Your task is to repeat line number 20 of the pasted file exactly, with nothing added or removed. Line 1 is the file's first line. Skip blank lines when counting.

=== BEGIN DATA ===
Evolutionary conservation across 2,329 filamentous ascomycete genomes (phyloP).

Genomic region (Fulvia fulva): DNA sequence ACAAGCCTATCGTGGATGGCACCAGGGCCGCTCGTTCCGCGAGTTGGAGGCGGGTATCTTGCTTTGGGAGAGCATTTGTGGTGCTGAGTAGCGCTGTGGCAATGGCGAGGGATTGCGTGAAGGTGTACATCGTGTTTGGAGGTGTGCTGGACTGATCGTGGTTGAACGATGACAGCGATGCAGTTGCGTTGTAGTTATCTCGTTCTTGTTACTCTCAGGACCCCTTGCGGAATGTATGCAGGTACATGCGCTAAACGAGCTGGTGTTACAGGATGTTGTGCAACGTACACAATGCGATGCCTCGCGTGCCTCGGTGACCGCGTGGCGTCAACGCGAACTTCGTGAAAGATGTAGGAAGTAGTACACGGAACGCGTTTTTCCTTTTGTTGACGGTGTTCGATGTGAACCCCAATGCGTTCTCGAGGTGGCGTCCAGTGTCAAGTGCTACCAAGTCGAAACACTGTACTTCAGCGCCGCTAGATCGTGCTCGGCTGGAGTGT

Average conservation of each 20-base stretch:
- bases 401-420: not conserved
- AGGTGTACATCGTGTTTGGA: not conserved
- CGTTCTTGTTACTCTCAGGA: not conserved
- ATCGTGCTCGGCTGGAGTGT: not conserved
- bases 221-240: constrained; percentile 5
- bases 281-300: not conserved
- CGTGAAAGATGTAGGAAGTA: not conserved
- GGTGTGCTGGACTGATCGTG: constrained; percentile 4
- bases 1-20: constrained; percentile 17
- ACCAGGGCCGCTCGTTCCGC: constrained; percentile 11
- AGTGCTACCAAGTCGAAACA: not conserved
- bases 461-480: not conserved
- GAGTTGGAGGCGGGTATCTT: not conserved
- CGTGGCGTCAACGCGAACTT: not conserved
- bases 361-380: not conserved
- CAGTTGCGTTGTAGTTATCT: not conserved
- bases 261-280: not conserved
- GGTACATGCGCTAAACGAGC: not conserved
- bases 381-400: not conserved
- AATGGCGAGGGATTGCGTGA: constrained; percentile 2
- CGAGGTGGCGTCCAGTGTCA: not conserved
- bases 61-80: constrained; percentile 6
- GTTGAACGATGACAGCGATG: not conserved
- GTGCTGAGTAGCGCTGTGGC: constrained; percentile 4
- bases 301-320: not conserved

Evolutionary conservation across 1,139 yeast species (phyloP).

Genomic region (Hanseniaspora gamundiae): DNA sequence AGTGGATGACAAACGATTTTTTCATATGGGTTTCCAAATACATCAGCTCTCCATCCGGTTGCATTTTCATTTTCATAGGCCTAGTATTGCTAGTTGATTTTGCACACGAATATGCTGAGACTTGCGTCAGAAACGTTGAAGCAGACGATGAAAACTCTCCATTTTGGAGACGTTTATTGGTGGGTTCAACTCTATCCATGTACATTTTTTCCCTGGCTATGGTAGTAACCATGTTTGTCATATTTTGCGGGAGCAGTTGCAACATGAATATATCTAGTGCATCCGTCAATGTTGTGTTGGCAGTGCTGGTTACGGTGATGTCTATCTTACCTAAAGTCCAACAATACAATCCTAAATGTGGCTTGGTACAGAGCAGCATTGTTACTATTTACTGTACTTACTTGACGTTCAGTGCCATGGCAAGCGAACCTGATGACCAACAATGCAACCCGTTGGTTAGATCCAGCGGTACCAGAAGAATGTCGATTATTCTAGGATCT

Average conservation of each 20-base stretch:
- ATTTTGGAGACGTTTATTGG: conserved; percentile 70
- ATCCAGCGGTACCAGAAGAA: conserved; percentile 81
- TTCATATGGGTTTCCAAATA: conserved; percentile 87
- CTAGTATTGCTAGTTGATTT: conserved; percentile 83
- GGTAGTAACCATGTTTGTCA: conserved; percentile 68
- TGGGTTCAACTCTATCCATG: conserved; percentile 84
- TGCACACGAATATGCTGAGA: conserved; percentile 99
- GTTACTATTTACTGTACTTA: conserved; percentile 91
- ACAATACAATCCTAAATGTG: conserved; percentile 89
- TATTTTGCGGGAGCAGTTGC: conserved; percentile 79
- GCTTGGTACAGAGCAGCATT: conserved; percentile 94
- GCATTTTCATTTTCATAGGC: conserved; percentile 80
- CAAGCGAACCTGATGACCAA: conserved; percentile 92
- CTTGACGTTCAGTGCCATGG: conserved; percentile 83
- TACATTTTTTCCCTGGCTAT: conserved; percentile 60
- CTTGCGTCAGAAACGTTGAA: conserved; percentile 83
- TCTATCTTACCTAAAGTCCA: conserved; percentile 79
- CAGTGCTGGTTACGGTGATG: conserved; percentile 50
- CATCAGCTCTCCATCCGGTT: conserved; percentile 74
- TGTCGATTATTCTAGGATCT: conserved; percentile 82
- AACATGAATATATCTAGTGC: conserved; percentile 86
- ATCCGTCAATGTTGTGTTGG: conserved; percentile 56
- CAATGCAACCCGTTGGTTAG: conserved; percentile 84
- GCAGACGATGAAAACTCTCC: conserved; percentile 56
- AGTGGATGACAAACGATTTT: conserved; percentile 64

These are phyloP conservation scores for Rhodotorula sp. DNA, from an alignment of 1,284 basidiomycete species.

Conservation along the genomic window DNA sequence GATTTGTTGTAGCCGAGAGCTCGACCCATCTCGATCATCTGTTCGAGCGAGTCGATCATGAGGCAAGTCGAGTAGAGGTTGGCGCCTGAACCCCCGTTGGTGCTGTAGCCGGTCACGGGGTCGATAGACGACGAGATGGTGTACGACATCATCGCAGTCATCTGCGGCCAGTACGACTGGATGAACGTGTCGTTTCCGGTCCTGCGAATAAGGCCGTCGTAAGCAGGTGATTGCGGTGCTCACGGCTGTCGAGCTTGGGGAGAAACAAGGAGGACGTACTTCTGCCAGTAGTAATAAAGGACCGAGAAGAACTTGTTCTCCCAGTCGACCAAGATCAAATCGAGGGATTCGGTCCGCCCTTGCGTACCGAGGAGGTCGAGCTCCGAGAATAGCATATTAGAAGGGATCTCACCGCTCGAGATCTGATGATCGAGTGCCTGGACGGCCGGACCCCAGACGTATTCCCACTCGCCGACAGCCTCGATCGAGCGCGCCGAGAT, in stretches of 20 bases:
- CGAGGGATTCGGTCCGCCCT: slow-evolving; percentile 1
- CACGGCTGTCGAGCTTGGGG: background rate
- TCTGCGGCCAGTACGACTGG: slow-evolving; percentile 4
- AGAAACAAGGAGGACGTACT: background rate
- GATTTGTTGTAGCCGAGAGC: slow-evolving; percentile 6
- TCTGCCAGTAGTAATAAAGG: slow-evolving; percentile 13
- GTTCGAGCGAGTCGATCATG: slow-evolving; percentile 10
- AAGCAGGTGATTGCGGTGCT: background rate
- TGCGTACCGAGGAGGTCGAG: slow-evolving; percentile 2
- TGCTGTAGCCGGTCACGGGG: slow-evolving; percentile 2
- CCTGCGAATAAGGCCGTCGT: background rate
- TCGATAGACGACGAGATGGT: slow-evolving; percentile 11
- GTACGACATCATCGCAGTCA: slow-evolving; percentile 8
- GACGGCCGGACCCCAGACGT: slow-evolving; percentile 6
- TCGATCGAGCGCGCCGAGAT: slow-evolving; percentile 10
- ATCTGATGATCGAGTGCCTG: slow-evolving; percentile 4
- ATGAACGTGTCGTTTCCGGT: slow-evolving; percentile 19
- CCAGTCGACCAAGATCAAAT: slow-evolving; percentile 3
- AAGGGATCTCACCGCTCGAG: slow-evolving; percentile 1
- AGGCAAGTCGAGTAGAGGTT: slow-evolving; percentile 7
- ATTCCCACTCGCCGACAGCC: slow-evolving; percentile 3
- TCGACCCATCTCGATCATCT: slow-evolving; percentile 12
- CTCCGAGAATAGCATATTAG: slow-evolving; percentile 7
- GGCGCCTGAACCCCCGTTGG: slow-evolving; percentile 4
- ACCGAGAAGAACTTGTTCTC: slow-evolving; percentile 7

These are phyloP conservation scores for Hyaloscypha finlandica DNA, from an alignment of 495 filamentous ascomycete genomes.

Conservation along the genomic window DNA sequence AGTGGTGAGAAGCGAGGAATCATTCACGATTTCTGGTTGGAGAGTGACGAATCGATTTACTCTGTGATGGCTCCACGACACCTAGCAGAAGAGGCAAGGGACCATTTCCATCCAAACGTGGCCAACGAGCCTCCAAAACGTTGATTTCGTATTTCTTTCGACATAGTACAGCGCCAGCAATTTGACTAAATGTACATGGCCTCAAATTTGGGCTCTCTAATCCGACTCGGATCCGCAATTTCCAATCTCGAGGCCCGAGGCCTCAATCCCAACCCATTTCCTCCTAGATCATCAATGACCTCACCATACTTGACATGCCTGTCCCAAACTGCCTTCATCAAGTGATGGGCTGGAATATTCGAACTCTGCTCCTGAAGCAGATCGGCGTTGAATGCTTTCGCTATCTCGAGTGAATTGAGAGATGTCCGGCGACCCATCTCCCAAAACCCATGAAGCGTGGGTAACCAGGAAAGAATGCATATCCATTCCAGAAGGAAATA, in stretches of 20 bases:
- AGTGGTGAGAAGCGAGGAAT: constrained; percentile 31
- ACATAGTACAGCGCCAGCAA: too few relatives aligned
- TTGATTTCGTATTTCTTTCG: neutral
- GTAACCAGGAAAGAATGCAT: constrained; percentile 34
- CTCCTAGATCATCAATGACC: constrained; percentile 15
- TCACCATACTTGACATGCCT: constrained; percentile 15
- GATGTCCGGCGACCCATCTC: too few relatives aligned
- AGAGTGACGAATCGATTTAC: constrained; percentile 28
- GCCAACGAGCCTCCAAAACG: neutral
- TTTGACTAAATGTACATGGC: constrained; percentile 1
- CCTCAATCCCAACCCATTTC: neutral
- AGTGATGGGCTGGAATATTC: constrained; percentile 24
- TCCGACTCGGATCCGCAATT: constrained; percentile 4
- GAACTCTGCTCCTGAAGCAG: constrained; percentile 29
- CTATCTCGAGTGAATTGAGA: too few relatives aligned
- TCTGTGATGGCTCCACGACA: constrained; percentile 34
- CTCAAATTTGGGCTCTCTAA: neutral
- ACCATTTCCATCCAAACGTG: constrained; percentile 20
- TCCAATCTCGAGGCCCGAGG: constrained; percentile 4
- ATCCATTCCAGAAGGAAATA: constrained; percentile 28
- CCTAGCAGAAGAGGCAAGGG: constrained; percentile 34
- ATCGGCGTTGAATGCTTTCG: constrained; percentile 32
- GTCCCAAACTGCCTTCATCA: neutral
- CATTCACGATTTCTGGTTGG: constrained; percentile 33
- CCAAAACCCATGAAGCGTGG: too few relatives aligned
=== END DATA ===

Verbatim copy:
- bases 261-280: not conserved